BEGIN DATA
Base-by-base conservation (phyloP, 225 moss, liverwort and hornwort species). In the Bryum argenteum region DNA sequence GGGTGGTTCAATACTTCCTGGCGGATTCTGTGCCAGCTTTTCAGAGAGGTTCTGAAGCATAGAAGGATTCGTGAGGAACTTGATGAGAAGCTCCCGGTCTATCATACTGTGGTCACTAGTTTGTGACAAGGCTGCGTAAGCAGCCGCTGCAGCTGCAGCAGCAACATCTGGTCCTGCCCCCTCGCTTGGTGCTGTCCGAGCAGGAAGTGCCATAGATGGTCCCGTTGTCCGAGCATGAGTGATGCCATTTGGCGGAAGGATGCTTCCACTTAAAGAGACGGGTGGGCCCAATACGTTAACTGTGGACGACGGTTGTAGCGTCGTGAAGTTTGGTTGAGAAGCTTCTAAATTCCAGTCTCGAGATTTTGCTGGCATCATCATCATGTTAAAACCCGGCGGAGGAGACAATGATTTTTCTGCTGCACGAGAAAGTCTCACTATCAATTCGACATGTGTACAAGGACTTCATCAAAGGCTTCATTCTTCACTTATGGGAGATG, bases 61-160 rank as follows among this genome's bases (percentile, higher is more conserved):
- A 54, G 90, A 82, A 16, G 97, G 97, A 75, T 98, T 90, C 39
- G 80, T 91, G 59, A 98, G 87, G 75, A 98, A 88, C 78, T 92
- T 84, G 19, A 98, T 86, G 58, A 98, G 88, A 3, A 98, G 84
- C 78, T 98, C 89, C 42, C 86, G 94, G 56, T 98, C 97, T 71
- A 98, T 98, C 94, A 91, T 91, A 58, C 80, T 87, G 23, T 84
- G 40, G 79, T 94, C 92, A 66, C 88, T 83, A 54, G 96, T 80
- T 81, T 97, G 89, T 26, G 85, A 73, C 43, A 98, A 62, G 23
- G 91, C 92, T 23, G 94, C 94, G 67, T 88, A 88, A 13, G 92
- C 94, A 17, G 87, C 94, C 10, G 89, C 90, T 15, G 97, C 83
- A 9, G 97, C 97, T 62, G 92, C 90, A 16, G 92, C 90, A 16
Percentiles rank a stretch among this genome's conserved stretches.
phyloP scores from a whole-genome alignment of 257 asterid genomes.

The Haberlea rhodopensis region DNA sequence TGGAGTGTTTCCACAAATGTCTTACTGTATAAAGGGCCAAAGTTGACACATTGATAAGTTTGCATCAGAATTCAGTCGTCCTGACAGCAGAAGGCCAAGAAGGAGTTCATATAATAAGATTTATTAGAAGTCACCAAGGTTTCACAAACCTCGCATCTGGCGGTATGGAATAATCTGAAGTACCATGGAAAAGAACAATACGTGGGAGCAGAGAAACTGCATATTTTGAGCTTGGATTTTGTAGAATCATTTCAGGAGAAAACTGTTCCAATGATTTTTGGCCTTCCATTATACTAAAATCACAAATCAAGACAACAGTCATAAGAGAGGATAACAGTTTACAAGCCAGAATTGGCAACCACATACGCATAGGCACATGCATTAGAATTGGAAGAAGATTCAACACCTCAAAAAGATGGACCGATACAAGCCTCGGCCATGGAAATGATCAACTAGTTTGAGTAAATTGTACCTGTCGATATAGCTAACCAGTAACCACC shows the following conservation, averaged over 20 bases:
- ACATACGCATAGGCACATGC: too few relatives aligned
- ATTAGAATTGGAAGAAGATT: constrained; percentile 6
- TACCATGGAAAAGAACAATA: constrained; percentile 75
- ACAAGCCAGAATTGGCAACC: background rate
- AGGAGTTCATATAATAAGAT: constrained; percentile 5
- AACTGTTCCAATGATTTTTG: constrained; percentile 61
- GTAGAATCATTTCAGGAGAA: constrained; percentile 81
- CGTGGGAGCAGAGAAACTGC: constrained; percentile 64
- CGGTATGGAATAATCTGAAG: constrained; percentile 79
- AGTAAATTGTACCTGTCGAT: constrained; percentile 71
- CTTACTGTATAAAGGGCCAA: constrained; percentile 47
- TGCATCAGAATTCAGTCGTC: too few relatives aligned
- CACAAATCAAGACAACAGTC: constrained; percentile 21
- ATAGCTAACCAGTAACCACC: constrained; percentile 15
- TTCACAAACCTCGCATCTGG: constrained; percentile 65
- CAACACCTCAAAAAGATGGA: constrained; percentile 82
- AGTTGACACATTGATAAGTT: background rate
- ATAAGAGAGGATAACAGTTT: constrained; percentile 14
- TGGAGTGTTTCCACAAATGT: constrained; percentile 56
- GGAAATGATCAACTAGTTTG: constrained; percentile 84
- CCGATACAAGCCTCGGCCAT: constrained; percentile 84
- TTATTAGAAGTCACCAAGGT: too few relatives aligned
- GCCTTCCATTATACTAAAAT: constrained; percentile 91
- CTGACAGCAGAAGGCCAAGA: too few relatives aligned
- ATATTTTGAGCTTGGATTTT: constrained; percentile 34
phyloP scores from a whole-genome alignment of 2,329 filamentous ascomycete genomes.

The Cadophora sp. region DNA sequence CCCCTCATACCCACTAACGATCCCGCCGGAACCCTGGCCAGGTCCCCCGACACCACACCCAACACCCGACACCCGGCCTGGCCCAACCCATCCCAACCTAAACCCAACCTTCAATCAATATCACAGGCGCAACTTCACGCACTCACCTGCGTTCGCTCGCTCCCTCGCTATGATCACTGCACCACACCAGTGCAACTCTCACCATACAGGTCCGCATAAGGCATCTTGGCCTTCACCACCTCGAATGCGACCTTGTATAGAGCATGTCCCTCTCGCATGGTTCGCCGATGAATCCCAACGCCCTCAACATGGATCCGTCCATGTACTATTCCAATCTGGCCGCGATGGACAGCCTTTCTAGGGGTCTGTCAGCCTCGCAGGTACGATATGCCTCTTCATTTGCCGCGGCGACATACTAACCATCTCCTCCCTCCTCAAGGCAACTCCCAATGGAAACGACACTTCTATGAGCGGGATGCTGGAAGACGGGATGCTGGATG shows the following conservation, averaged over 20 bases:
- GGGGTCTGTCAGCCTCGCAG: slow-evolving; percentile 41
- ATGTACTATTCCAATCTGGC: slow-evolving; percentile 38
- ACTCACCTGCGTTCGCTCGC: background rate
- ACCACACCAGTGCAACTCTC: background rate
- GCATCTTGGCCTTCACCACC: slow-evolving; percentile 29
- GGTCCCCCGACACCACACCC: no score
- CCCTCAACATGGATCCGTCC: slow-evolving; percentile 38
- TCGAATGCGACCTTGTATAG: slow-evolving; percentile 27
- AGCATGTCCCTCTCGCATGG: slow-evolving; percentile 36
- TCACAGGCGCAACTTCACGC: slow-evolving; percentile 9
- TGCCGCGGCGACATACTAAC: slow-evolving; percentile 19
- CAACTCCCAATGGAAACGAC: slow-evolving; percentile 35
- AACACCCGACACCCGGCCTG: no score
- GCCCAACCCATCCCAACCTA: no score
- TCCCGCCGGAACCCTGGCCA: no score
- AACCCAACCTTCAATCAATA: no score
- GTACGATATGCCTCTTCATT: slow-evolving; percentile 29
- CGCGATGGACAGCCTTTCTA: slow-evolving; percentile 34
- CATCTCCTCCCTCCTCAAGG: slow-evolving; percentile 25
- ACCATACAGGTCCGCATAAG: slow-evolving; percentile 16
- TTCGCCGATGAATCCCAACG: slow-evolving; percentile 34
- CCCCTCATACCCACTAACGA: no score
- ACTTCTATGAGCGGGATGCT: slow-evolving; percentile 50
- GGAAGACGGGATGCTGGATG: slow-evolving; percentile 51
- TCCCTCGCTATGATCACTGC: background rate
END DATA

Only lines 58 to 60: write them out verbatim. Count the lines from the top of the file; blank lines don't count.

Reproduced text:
- GTACGATATGCCTCTTCATT: slow-evolving; percentile 29
- CGCGATGGACAGCCTTTCTA: slow-evolving; percentile 34
- CATCTCCTCCCTCCTCAAGG: slow-evolving; percentile 25